As Attorney General, Harris championed laws aimed at reducing truancy, which included prosecuting parents of chronically truant children. Critics argue that this approach disproportionately affected low-income families and communities of color. Moreover, Harris was criticized for her office’s response to California’s prison overcrowding crisis. She initially opposed a federal court order to reduce the state’s prison population, arguing it could affect prison labor programs, which some viewed as exploiting inmates.

The biggest pitfall of these might be not doing enough to address police misconduct. During her time as Attorney General, she did not support statewide legislation mandating the use of body cameras by police officers or establishing independent investigations of police shootings. Add to this that she was relatively slow to support the legalization of marijuana, a stance that put her at odds with a significant portion of the progressive base advocating for drug policy reform and the end of mass incarceration for non-violent drug offenses.

Senator Cory Booker (polling at 44%)

Cory Booker is a U.S. Senator from New Jersey, serving since 2013. Born on April 27, 1969, in Washington, D.C., and raised in Harrington Park, New Jersey, he earned degrees from Stanford University, Oxford University (as a Rhodes Scholar), and Yale Law School. Before his Senate career, Booker was the mayor of Newark, New Jersey, from 2006 to 2013, where he focused on urban development and crime reduction. Known for his advocacy on issues such as criminal justice reform, affordable housing, and economic equality, Booker is a prominent figure in the Democratic Party.

Biggest strength:

Experience & charisma. As the former mayor of Newark, New Jersey, Booker has hands-on experience managing a large city and addressing urban issues. This background allows him to speak credibly on topics like education, public safety, and infrastructure, which are significant concerns for urban voters. He brings a youthful, dynamic presence to politics. His charismatic and optimistic campaigning style could attract younger voters who are looking for effervescent and progressive candidates.

Biggest weakness:

Socialist economic agenda. Some voters may view Booker’s economic policies, particularly his proposals for “baby bonds” and other wealth redistribution measures, as too much. Skepticism about the feasibility and impact of his economic plans could be a stumbling block. He is also a proponent of ideas such as the Green New Deal, Medicare for all, a nationwide increase of the minimum wage and, probably the most unrealistic tax-payer experiment of them all: Universal Rent Assistance, a program that would give low-income families housing vouchers in order to overcome the burden of paying rent.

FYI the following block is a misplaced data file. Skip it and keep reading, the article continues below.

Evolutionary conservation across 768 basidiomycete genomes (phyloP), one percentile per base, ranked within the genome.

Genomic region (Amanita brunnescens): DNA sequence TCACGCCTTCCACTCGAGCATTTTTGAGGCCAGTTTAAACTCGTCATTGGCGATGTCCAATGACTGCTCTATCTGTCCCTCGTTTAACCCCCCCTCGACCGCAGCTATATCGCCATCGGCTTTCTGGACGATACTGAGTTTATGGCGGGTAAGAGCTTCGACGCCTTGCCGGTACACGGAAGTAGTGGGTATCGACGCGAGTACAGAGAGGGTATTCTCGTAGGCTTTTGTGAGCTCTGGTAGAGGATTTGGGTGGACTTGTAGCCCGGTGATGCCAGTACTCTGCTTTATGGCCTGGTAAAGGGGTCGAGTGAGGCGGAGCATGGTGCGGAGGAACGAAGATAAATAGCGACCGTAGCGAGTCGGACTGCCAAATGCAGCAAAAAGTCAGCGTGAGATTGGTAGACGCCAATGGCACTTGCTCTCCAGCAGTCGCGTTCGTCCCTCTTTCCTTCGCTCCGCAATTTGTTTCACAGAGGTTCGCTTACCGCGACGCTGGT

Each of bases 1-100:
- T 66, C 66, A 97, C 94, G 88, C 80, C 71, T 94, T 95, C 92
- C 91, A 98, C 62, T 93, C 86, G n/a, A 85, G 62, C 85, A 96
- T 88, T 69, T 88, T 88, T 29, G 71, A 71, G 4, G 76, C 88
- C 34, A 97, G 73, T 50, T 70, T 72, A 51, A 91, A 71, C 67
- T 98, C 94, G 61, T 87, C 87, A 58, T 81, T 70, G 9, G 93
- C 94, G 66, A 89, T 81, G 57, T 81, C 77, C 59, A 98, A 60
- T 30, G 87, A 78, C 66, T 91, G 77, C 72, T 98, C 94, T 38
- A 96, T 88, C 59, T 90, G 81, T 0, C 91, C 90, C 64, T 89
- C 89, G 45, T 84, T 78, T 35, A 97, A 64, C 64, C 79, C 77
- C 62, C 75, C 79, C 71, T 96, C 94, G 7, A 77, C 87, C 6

Governor Gavin Newsom (polling at 43%)

Gavin Newsom is the Governor of California, having taken office on January 7, 2019. Born on October 10, 1967, in San Francisco, he previously served as the Lieutenant Governor of California from 2011 to 2019 and as Mayor of San Francisco from 2004 to 2011. Newsom is a member of the Democratic Party known for his progressive policies on healthcare, climate change, and economic inequality. He gained national attention for his early support of same-sex marriage.

Biggest strength:

He is the sweetheart of the progressives. Newsom’s leftist policy record is robust and wide-ranging. He has championed ambitious climate initiatives, such as committing California to 100% renewable energy by 2045 and banning the sale of new gasoline-powered vehicles by 2035. His leadership on healthcare includes expanding Medi-Cal to undocumented immigrants and supporting single-payer healthcare initiatives. Newsom has also tackled economic inequality by increasing the minimum wage and implementing rent control measures.

Biggest weakness:

He is the sweetheart of the progressives – not the moderates. His stances and high-profile actions have made him a polarizing figure. While his policies resonate with the Democratic base, they also incite strong opposition from conservatives and some moderates. This polarization could be a significant disadvantage in a general election, where appealing to a broader electorate is crucial. Moreover, Newsom’s background and personal wealth contribute to a perception of elitism. Instances such as attending a high-end restaurant during COVID-19 lockdowns have been used to paint him as out of touch with ordinary Americans. This perception could hinder his ability to connect with voters across different socioeconomic backgrounds.